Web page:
A thought to Covid-19 and healthcare recruitment

Covid-19 has had a profound effect on all our lives over the past few months. As we move through the phases of exiting lockdown, our attention is focusing more and more on the long-term effects the pandemic will leave behind. One thing I do hope for is that the outpouring of public appreciation and respect for our country’s frontline healthcare staff will not be forgotten quickly.

Global awareness

Through social media, health workers have collaborated across the board on a scale never seen before. Unfortunately, this was often about sourcing desperately needed supplies of ventilators and personal protective equipment for staff. We are all used to hearing about the trolley crisis and staff shortages, but this allowed us, the general public, to see the human faces behind the problems in a way we never had before. We were also introduced to many of the others who form the backbone of our health service from household staff to direct care workers.

Professor Arnie Hill of the Royal College of Surgeons raised the idea that our recent insight and exposure to the industry has greatly expanded people’s interest in healthcare as a career path. Health has moved to the forefront of global consciousness, with Tony Holohon and Tadhg Daly becoming household names and terms such as basic reproduction rate becoming part of our everyday vocabulary. Is it a reasonable assumption that we will see a greater interest in health-related courses over the coming years?

Next generation of student nurses

The last couple of months have been particularly challenging for our students especially those who had been due to sit the Leaving Cert. They were one of the groups most affected by the virus with the lack of clarity for months before the final decision to use predicted grades. H-Pat applications were of course closed in January before Covid came to prominence however nursing and other medical fields may see an uptake in demand for September. The Irish Nurses and Midwives Organisation renewed its calls for extra undergraduate nursing places to avoid even more severe staffing pressures in the future. The INMO has also said it is likely there will be a drop in overseas recruitment because of the coronavirus pandemic resulting in extra pressures on nurses and midwives in the years ahead.

April’s announcement that fourth-year nursing students who are currently working as interns in hospitals are set to move onto the HCA pay scale was most welcome. Many observers believe the pay cuts which had been implemented in various formats since 2009 had contributed to the surge in nurses qualifying and moving abroad and to the difficulty in recruiting nurses to work in Ireland. This has in-turn contributed to understaffing and overcrowding in our hospitals and pressure on our nursing homes.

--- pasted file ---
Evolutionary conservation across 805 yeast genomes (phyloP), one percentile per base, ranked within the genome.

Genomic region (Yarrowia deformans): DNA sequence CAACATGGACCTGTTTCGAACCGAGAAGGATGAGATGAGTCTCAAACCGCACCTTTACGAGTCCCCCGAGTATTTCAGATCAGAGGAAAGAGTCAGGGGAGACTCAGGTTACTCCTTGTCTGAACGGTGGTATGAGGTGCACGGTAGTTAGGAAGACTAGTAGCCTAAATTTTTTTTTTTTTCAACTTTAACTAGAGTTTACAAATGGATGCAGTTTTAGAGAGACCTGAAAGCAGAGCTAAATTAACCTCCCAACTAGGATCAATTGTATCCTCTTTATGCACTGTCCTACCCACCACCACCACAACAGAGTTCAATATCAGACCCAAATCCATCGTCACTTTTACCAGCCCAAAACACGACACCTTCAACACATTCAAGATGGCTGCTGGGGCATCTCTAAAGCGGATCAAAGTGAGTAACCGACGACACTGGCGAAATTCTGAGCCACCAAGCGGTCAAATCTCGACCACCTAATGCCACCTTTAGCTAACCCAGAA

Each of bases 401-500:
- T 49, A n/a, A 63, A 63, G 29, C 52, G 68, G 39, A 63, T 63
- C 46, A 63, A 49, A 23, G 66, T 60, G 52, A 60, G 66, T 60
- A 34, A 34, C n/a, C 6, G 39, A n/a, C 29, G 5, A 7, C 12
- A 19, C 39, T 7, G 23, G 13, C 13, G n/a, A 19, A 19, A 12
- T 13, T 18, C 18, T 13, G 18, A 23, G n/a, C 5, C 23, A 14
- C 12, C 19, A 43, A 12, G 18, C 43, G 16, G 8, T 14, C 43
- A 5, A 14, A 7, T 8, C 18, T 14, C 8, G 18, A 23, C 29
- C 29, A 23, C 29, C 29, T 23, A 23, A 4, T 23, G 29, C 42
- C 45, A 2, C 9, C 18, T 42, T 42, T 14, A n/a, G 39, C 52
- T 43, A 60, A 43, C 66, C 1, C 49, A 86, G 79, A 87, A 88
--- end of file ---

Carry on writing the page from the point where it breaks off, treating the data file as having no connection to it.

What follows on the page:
Home carers

As we celebrate National Carers Week from June 8th, it is both sobering and inspiring to hear the tales and struggles of Ireland’s home and family carers who are notable frontline healthcare staff. It emphasizes the depth, breadth and diversity of roles which make up our “healthcare frontline”. With an expected increase in investment in healthcare globally over the next few years, it seems that it will become ever more challenging for the state and private employers to attract and retain the right people.

Brian Nixon leads the permanent recruitment division of Excel Healthcare and specializes in the recruitment of Nurses and other senior roles within healthcare. To discuss recruitment and how we can help, please call 018717676 or email

Hospitality industry pivots to meet new normal

PIVOT! How creativity is key to hospitality industry’s bounce back

Pivot.. pivot… PIVOT!!! Everyone remembers the episode in Friends when Ross, Rachel and Chandler are trying to get the couch up the stairs and Ross is shouting “Pivot” to no avail! Well that is exactly what the hospitality industry is going through at the moment! We are holding the future of our industry in our hands, stuck on a corner, knowing we have to pivot but not entirely sure how to do it! So what is a pivot? A pivot is when a company makes a change to its business model after realising that they are unable to service the market in its current format.

So how do we accomplish that?

I spoke to a number of companies this week to check in how they are adapting and I was delighted to get such a positive response. For example, I spoke to senior management in Boojum and they told me how they decided early on to meet the challenge head-on. They left a small number of stores open for delivery only as well as click and collect and adapted the layout of all their kitchens to create a new workflow that kept the staff a safe distance apart while not affecting productivity. They are now looking at reopening more stores with the same template. Boojum also introduced initiatives for staff that were temporarily laid off, one of which was a free daily meal! This is a fantastic idea as it kept staff engaged with the brand while not working and highlighted to the staff how they are valued by management.